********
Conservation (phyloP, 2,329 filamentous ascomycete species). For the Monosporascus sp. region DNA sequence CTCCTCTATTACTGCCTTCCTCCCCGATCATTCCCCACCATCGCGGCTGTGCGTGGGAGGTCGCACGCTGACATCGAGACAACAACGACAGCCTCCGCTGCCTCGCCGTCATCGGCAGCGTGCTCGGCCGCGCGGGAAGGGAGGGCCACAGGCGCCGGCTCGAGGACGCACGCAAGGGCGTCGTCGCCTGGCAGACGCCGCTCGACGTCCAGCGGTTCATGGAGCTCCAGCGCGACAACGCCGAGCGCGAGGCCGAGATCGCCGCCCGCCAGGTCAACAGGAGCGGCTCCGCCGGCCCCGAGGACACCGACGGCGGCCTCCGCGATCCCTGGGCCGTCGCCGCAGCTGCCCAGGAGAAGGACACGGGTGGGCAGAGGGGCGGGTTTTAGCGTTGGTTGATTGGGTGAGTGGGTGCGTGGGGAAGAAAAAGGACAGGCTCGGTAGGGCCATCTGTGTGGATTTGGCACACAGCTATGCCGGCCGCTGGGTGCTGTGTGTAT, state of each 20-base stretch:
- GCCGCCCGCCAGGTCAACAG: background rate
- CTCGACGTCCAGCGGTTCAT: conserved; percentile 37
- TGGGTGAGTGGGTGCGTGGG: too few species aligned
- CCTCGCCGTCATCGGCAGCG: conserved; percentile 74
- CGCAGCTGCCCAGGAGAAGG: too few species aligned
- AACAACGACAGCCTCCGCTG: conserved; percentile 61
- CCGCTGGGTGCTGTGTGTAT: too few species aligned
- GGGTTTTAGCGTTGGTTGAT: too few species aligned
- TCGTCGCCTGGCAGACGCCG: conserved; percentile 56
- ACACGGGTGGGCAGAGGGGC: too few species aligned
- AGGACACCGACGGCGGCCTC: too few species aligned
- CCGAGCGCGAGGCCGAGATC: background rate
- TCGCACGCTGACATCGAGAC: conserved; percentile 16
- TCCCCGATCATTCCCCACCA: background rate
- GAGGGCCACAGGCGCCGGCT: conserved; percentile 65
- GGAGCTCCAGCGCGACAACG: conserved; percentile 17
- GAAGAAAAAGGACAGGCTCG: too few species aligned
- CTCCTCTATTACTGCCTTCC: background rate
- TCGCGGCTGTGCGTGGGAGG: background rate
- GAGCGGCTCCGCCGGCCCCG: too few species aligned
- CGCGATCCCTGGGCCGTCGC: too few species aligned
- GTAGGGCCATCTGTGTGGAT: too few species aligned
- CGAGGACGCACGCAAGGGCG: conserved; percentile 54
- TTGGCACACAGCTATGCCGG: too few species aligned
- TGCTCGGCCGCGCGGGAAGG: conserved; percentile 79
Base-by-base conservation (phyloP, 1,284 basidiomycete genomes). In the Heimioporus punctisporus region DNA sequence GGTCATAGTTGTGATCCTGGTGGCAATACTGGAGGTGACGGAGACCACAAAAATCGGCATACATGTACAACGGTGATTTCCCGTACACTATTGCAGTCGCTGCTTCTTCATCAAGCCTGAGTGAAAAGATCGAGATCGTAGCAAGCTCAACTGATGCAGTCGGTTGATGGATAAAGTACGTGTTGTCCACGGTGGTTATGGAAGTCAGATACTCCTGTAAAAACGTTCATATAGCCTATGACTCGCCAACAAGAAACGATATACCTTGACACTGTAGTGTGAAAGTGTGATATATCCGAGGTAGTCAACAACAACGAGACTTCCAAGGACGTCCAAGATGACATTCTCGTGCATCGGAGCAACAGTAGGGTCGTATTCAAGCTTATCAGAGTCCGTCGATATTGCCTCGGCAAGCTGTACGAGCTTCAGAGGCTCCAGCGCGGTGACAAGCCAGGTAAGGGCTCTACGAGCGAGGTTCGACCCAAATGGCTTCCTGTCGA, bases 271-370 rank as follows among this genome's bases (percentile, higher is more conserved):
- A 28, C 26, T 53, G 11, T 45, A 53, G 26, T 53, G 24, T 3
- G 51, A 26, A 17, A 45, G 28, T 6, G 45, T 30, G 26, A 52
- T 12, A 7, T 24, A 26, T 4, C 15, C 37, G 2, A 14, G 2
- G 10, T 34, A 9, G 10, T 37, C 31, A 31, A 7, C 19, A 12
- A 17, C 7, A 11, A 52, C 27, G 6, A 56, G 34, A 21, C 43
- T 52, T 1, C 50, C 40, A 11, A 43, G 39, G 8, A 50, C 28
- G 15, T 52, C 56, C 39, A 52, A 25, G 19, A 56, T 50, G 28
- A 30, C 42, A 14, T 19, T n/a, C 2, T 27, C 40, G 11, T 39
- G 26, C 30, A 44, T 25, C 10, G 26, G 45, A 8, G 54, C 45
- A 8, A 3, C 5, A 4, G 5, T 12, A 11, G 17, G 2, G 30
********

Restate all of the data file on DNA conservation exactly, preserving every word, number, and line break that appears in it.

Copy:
Conservation (phyloP, 2,329 filamentous ascomycete species). For the Monosporascus sp. region DNA sequence CTCCTCTATTACTGCCTTCCTCCCCGATCATTCCCCACCATCGCGGCTGTGCGTGGGAGGTCGCACGCTGACATCGAGACAACAACGACAGCCTCCGCTGCCTCGCCGTCATCGGCAGCGTGCTCGGCCGCGCGGGAAGGGAGGGCCACAGGCGCCGGCTCGAGGACGCACGCAAGGGCGTCGTCGCCTGGCAGACGCCGCTCGACGTCCAGCGGTTCATGGAGCTCCAGCGCGACAACGCCGAGCGCGAGGCCGAGATCGCCGCCCGCCAGGTCAACAGGAGCGGCTCCGCCGGCCCCGAGGACACCGACGGCGGCCTCCGCGATCCCTGGGCCGTCGCCGCAGCTGCCCAGGAGAAGGACACGGGTGGGCAGAGGGGCGGGTTTTAGCGTTGGTTGATTGGGTGAGTGGGTGCGTGGGGAAGAAAAAGGACAGGCTCGGTAGGGCCATCTGTGTGGATTTGGCACACAGCTATGCCGGCCGCTGGGTGCTGTGTGTAT, state of each 20-base stretch:
- GCCGCCCGCCAGGTCAACAG: background rate
- CTCGACGTCCAGCGGTTCAT: conserved; percentile 37
- TGGGTGAGTGGGTGCGTGGG: too few species aligned
- CCTCGCCGTCATCGGCAGCG: conserved; percentile 74
- CGCAGCTGCCCAGGAGAAGG: too few species aligned
- AACAACGACAGCCTCCGCTG: conserved; percentile 61
- CCGCTGGGTGCTGTGTGTAT: too few species aligned
- GGGTTTTAGCGTTGGTTGAT: too few species aligned
- TCGTCGCCTGGCAGACGCCG: conserved; percentile 56
- ACACGGGTGGGCAGAGGGGC: too few species aligned
- AGGACACCGACGGCGGCCTC: too few species aligned
- CCGAGCGCGAGGCCGAGATC: background rate
- TCGCACGCTGACATCGAGAC: conserved; percentile 16
- TCCCCGATCATTCCCCACCA: background rate
- GAGGGCCACAGGCGCCGGCT: conserved; percentile 65
- GGAGCTCCAGCGCGACAACG: conserved; percentile 17
- GAAGAAAAAGGACAGGCTCG: too few species aligned
- CTCCTCTATTACTGCCTTCC: background rate
- TCGCGGCTGTGCGTGGGAGG: background rate
- GAGCGGCTCCGCCGGCCCCG: too few species aligned
- CGCGATCCCTGGGCCGTCGC: too few species aligned
- GTAGGGCCATCTGTGTGGAT: too few species aligned
- CGAGGACGCACGCAAGGGCG: conserved; percentile 54
- TTGGCACACAGCTATGCCGG: too few species aligned
- TGCTCGGCCGCGCGGGAAGG: conserved; percentile 79
Base-by-base conservation (phyloP, 1,284 basidiomycete genomes). In the Heimioporus punctisporus region DNA sequence GGTCATAGTTGTGATCCTGGTGGCAATACTGGAGGTGACGGAGACCACAAAAATCGGCATACATGTACAACGGTGATTTCCCGTACACTATTGCAGTCGCTGCTTCTTCATCAAGCCTGAGTGAAAAGATCGAGATCGTAGCAAGCTCAACTGATGCAGTCGGTTGATGGATAAAGTACGTGTTGTCCACGGTGGTTATGGAAGTCAGATACTCCTGTAAAAACGTTCATATAGCCTATGACTCGCCAACAAGAAACGATATACCTTGACACTGTAGTGTGAAAGTGTGATATATCCGAGGTAGTCAACAACAACGAGACTTCCAAGGACGTCCAAGATGACATTCTCGTGCATCGGAGCAACAGTAGGGTCGTATTCAAGCTTATCAGAGTCCGTCGATATTGCCTCGGCAAGCTGTACGAGCTTCAGAGGCTCCAGCGCGGTGACAAGCCAGGTAAGGGCTCTACGAGCGAGGTTCGACCCAAATGGCTTCCTGTCGA, bases 271-370 rank as follows among this genome's bases (percentile, higher is more conserved):
- A 28, C 26, T 53, G 11, T 45, A 53, G 26, T 53, G 24, T 3
- G 51, A 26, A 17, A 45, G 28, T 6, G 45, T 30, G 26, A 52
- T 12, A 7, T 24, A 26, T 4, C 15, C 37, G 2, A 14, G 2
- G 10, T 34, A 9, G 10, T 37, C 31, A 31, A 7, C 19, A 12
- A 17, C 7, A 11, A 52, C 27, G 6, A 56, G 34, A 21, C 43
- T 52, T 1, C 50, C 40, A 11, A 43, G 39, G 8, A 50, C 28
- G 15, T 52, C 56, C 39, A 52, A 25, G 19, A 56, T 50, G 28
- A 30, C 42, A 14, T 19, T n/a, C 2, T 27, C 40, G 11, T 39
- G 26, C 30, A 44, T 25, C 10, G 26, G 45, A 8, G 54, C 45
- A 8, A 3, C 5, A 4, G 5, T 12, A 11, G 17, G 2, G 30